Lessons From My Grandmothers

My Grandma Walter holding me with my Uncle Wayne sitting beside us.

The older I get the more grateful I am for what my grandmothers taught me. I wish I could spend one more day with each of them to ask all the life, history, and family questions I was too young to know would be important later.

Most of the recipes I’ve shared with you were my Grandma Walter’s. I wish I’d made time to write down more of them while she cooked. As my birthday approaches, I remember the times I was on the farm in July. She would ask what I wanted for a birthday cake, and my response was always the same. I wanted her angel food cake with fresh strawberries mashed so they were all syrupy. She also gave me a love of gardening, though my thumb is more brown than green like hers was. I took a sewing class in high school (and still use those skills) because she sewed. From her I learned how women could be quiet, patient, and still possess an indominable strength.

My Grandma Ryan’s grocery store in Ohio, Illinois.

My father’s mother, my Grandma Ryan, possessed a more obvious strength. Widowed young, she raised four sons. With three grown sons, I can’t begin to imagine how daunting and scary that must have been. I wish now I’d asked her how she managed. She remarried, but her second husband died when I was a toddler, leaving her with a general store to run in a town of less than five hundred people. She had breast cancer before I was born and bone cancer as long as I can remember. Through all that, she never complained or thought God was punishing her with these trials. She loved to play cards and would sit with my brother and I playing her current favorite card game. From her I learned to laugh and that a woman could make a life for herself. But the best gift my Grandma Ryan gave me was, making me feel special. As one of only two granddaughters, she made no secret she loved us just a bit more.

A picture of me and my Grandma Ryan when I was two.

No wonder grandparents play such guiding, supportive roles in many of my books. In my most recent release, To Marry a Texas Cowboy, Zane carries a plane full of family baggage. After divorcing, his parents concentrated on their new lives and families. Zane became collateral damage and part of a past they wanted to forget. Who stepped in to fill the void and create the hero I fell in love with the minute he walked on the page as a friend in To Love A Texas Cowboy? His grandparents.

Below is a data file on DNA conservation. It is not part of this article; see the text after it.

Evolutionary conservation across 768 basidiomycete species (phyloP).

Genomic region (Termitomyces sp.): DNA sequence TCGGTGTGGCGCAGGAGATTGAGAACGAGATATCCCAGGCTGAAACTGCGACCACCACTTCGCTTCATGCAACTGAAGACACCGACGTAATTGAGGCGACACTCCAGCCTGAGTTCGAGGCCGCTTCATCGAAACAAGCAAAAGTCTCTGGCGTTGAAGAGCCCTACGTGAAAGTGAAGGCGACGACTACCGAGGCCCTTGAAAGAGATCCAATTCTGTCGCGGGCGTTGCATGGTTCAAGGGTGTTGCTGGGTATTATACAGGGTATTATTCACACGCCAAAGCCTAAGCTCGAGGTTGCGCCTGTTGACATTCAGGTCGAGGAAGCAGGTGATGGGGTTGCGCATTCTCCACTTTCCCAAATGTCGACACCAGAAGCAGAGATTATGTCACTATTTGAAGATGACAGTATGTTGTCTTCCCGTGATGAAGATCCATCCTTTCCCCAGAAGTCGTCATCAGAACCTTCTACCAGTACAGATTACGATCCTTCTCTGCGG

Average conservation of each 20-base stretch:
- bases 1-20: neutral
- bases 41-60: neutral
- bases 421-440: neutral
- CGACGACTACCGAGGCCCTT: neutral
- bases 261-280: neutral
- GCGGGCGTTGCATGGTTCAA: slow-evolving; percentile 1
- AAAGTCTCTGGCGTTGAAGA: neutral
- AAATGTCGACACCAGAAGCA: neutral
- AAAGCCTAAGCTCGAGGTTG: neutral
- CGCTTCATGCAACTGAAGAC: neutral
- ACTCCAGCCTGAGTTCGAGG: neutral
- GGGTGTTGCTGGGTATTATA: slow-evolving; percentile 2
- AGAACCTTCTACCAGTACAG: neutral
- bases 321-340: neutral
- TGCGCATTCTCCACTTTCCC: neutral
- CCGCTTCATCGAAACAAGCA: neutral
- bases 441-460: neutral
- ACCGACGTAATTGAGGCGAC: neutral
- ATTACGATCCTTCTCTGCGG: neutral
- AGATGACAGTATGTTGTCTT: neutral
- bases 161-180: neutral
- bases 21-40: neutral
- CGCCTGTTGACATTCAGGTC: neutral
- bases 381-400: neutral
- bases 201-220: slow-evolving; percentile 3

My Grandma Ryan spent every Thanksgiving and Christmas with us, but rarely cooked. Today I’m sharing a recipe she gave me. This one, referred to as “frozen salad,” is easy and great for these hot summer days. Two notes about it. First, while we called it a salad, it could be served as dessert, and second, watch out for brain freeze eating it straight out of the freezer! I prefer to give it a minute or two to thaw some before eating.

Frozen Salad

Ingredients:

  • 1 can Eagle Brand sweetened condensed milk
  • 1 can cherry pie filling
  • 1 lg. can crushed pineapple (drained)
  • ¼ tsp almond extract
  • ¼ C lemon juice
  • 1 12 oz container Cool Whip (thawed)

Directions:

Mix all the ingredients in a large bowl. Place in 8 x 8 freezer safe container overnight.

 

Giveaway: To be entered in today’s random drawing for the USA y’all T-shirt and a signed copy of To Marry a Texas Cowboy, leave a comment about something you learned from a grandparent or significant older person in your life.

 

Happy Cabbage Night!